Our Opinion: No quitting on NARH
While public officials and nurses’ union officials were scrambling to find a way to keep North Adams Regional Hospital and three affiliated medical groups from closing on Friday, Northern Berkshire Healthcare leaders weren’t pitching in. North Adams is a day away from suffering a horrific blow and every effort must be made to prevent it from happening.
It appears that Governor Deval Patrick was blindsided along with everyone else on Tuesday. The governor revealed Wednesday that he and the state Department of Health (DPH) worked over the weekend to find a way to keep the hospital open and thought they had one until "the point that the board of the hospital made the decision" to close. Hospital management is in apparent violation of a law requiring both a 90-day notice and the conducting of a public hearing by the DPH before a hospital is closed. No appeal was made by management for a waiver. Whatever motivated the decision to close, the short notice provided appears to be illegal and is without dispute unfair to employees, patients and the community at large.
North Berkshire residents would certainly welcome the much-rumored merger between Northern Berkshire Healthcare, the parent company of NARH, and Berkshire Health Systems, the county’s largest employer, but BHS can’t be faulted for being cautious about taking on too much red ink. Its responsibility is first and foremost to its employees and patients and to the central Berkshire community. NARH, however, reported just last year that it had successfully emerged from a two-year bankruptcy. The state Center for Health Information and Analysis showed the hospital with a 3.25 percent profit margin as of June 30 of last year, so the concept of a merger was reasonable. By Tuesday, however, the situation was so dire it called for an emergency closing, which should never happen with a hospital.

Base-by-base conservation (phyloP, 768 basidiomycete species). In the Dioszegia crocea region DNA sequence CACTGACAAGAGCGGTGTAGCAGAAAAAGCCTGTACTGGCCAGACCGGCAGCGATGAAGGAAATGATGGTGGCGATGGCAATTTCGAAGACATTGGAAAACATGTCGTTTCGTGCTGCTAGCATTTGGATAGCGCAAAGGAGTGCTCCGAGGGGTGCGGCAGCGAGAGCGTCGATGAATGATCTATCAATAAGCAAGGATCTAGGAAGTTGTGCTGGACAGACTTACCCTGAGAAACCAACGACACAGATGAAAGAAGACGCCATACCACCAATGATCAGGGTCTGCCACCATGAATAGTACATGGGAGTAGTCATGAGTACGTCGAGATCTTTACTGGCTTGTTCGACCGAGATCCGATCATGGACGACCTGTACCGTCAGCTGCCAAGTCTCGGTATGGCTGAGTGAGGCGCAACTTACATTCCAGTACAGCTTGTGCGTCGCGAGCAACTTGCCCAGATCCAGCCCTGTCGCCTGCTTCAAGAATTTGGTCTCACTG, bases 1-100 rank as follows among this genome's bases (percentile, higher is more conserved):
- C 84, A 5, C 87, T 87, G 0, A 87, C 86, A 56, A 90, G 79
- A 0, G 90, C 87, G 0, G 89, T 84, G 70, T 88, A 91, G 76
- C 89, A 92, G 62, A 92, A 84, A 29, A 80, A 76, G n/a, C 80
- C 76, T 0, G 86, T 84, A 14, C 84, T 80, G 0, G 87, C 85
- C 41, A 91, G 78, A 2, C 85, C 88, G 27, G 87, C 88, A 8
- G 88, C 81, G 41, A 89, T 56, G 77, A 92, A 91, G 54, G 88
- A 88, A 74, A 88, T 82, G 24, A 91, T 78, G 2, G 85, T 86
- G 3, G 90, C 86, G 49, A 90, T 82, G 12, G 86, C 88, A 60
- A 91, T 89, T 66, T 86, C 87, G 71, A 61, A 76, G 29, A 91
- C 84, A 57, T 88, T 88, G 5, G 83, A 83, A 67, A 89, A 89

If the issue is the calling in of bonds issued to NBH then it is incumbent upon state officials to work with bondholders to find at least a temporary solution, such as government backing of the bonds. The governor may have the option of declaring a public health emergency, which would enable the DPH to appoint new management to explore solutions while the hospital stays open. If NBH did not abide by state regulations in closing the hospital it may have opened itself to a lawsuit by the Massachusetts Nurses Association on behalf of the 530 employees who will lose jobs, which could keep the hospital from closing its doors tomorrow.
NBH obviously faces economic problems not of its making given the vagaries of the U.S. health care system, such as poor Medicaid reimbursements. Other small community hospitals, however, are facing these problems without closing their doors. There are options to be explored and NBH management should join in their exploration. The decision to close the hospital Friday has not been adequately defended -- which makes it indefensible.
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